FIG. 7 shows an enlarged view of the surface region of the present forming roller 16. As shown, the resilient/insulative layer 32 does not extend into the cavities 30 and only resides along the outer surface 33 of the forming roller 16, around the cavities. As mentioned above and described in greater detail below, the purpose of the layer 32 is two fold. First, it provides a cushioning effect between the surface of the forming roller 16 and the abutting heated roller 24, and secondly, (and more importantly) creates a thermal resistive layer which will effectively "hold" heat conducted from the heated roller 24 so that the first film 12 can reach the necessary welding temperature without heating the forming roller 16 and will maintain the welding temperature during the preferred 10 arc degree weld zone. After the 10 arc degree zone, the nipped portion of the laminate enters a setting or cure zone during which the layer slowly allows the surface of the layer 32 to cool as the heat slowly dissipates into the core of the forming roller 16.
The insulative layer 32 acts as a controlled insulator, one that will retain heat on [the] surface [33 of the forming roller 16] but only for a predetermined period of time or roller rotation.
The layer 32, as described above is preferably silicone rubber with a suitable additive such as fine particles of a metal or silica to control its heat conductivity. The procedure for preparing rubber with such an additive is disclosed in U.S. Pat. No. 4,500,353. It is important that the rubber layer 32 does not extend into any of the cavities 30.
The preferred method of securing the insulating layer 32 to the surface of the forming roller 16 is to first prepare the surface 33 for the layer by applying a suitable adhesive depending on the type of coating applied. Such an adhesive holds the rubber layer to the surface 33 of the forming roller 16 and should be applied only around the cavities 30. The forming roller 16 is then positioned onto a lathe and rotated about its central axis at a sufficient rate so that when a mixture of silicone rubber gum, an insulator enhancer (as discussed above, such as silica) and an appropriate catalyst to cure the rubber after a shelf-life period is applied to the spinning surface 33 the rubber will not spin off the roller but will flow along the surface 33. The rate of rotation of the roller 16 should be fast enough so that the flowing rubber does not enter the cavities 30 to any great degree that would severly clog them. After the silicone is evenly applied, it is undisturbed until the catalyst cures it to a more solid form. The roller 16 is then machined on the lathe so that an accurate layer of consistent and predetermined thickness is formed. Any excess rubber within the forming roller cavities 30 is removed (this should be easy because of the lack of an adhesive) and the entire roller is vulcanized or heated to a sufficient temperature to completely set and stengthen the rubber onto the surface 33 of the forming roller 16.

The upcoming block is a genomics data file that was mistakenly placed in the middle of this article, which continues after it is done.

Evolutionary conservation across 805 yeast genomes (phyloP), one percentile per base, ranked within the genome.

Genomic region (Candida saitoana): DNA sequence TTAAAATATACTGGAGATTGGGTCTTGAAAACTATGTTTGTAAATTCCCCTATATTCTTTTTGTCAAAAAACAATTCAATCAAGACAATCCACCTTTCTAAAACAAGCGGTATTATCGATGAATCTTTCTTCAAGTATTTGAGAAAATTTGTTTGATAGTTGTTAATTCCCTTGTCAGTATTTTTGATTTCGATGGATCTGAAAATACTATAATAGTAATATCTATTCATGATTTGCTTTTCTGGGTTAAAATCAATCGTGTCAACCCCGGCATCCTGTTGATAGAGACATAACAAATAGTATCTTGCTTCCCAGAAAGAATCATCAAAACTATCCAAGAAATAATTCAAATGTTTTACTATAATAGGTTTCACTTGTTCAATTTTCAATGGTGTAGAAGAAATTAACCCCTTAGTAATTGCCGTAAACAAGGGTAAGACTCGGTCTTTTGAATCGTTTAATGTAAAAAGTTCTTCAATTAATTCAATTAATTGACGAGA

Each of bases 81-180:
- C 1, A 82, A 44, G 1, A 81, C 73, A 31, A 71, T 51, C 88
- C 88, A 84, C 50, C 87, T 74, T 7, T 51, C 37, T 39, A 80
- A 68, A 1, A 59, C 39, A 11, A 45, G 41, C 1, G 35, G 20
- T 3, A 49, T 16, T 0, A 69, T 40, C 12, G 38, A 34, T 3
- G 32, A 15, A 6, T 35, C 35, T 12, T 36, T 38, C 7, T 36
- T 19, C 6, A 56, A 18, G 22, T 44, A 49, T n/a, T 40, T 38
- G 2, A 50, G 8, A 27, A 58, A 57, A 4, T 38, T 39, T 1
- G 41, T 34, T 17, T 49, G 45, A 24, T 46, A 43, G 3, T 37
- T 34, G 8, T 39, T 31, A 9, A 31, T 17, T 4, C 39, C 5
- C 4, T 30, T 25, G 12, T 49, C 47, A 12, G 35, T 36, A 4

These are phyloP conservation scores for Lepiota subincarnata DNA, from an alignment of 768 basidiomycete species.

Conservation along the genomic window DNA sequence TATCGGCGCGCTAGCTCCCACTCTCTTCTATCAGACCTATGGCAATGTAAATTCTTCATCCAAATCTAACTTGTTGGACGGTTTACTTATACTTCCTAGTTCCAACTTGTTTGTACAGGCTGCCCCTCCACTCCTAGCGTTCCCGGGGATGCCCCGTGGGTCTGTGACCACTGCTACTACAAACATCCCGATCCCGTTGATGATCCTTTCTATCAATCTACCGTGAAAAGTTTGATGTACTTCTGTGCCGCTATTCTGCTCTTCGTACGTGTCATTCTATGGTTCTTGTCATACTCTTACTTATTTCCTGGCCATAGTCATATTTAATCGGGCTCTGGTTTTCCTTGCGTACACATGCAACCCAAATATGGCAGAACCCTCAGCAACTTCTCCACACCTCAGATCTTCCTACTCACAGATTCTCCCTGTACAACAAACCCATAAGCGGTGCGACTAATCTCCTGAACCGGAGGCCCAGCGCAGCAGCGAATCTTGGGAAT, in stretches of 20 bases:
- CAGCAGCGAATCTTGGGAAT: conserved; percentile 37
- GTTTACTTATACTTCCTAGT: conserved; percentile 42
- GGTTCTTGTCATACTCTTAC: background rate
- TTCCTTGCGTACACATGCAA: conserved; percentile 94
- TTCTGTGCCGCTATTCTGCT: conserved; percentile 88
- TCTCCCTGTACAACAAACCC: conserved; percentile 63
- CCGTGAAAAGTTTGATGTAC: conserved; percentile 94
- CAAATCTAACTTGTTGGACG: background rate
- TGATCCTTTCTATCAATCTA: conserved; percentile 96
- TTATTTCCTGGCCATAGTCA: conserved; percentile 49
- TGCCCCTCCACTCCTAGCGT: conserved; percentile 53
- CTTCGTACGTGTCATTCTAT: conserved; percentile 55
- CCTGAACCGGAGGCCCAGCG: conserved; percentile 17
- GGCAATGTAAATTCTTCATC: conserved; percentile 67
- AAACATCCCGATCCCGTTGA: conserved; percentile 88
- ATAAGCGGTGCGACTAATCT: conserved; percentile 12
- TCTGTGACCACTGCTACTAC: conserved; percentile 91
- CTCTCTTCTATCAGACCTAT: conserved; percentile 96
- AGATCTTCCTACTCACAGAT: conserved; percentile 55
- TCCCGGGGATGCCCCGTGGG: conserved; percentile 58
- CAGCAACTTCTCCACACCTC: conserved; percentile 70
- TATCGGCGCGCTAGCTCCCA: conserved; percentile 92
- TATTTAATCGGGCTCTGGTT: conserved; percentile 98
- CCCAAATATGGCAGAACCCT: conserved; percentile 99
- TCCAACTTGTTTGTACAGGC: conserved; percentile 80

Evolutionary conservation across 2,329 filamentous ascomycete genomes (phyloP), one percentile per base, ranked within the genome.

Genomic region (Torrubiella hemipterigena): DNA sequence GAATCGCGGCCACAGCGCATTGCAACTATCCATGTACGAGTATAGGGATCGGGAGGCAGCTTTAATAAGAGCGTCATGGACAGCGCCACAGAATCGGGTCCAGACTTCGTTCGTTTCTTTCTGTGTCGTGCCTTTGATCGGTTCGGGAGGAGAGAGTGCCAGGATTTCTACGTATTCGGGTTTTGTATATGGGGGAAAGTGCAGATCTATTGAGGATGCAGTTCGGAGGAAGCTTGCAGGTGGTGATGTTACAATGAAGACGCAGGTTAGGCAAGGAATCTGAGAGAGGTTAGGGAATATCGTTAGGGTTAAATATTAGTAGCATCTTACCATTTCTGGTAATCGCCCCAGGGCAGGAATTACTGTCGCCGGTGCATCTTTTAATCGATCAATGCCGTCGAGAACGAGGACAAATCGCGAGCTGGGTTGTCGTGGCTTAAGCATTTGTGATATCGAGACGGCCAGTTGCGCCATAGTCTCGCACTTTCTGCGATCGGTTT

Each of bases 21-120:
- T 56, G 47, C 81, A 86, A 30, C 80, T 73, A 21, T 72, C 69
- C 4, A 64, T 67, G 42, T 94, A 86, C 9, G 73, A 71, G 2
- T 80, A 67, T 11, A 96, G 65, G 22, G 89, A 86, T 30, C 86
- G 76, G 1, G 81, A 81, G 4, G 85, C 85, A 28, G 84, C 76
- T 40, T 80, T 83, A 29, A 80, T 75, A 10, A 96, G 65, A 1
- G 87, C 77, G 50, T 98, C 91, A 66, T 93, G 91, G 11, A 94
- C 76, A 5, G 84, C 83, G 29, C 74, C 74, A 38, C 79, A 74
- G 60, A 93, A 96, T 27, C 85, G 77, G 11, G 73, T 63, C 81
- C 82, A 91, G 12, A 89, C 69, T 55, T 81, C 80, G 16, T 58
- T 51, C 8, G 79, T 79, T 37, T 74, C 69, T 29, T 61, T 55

Referring to FIG. 8, the alignment relationship between the vacuum channel 86 and the row passages 96 is again shown.
As mentioned above, the forming roller 16 can be cooled using fluids other than flowing air, or in addition to cooling air (either self generated or effective generated through application of vacuum). Water can be used with a modified version of the forming roller 16 that was shown in FIGS. 1-8.
In FIG. 9 and 10 another embodiment of the forming roller 16 is shown. In this embodiment, the forming roller 16 is intended to be cooled, as discussed above by flowing a liquid through the central core. A forming roller 16 is shown including, as in the air cooled embodiment of FIG. 6, a plurality of cavities 30 connected to a series of parallel row passages. The main difference between the air cooled forming roller and the liquid cooled roller is that the center of the liquid cooled roller contains a cylindrical passage 100 which has a larger diameter than a shaft 102 which supports the roller 16, positioned along the central axis of the roller 16. The shaft 102 includes a hollow portion 103 at either end entering the forming roller core, and a solid portion 104 located within the fluid passage 100. The shaft 102 allows for fluid communication between the hollow portions at either end and the central passage 100 by way of side openings 106 through the shaft 102 transverse to the central axis and located substantially at the inner end of the hollow portion of each end. With this arrangement, fluid may be pumped directing conduit (not shown) to one end of the shaft 102, through the hollow portion 103, through the side opening 106 into the central cooling chamber 100 on the outside of the solid portion 104, running the length of the core of the forming roller 16 to the opposite end where the heated fluid enters the side opening 106, the hollow portion 103 and out the end of the hollow shaft to receiving conduit (not shown). The heat energy collected b the cooling fluid is drawn from the forming roller and is removed at a radiator portion in-line with the circulating fluid (not shown).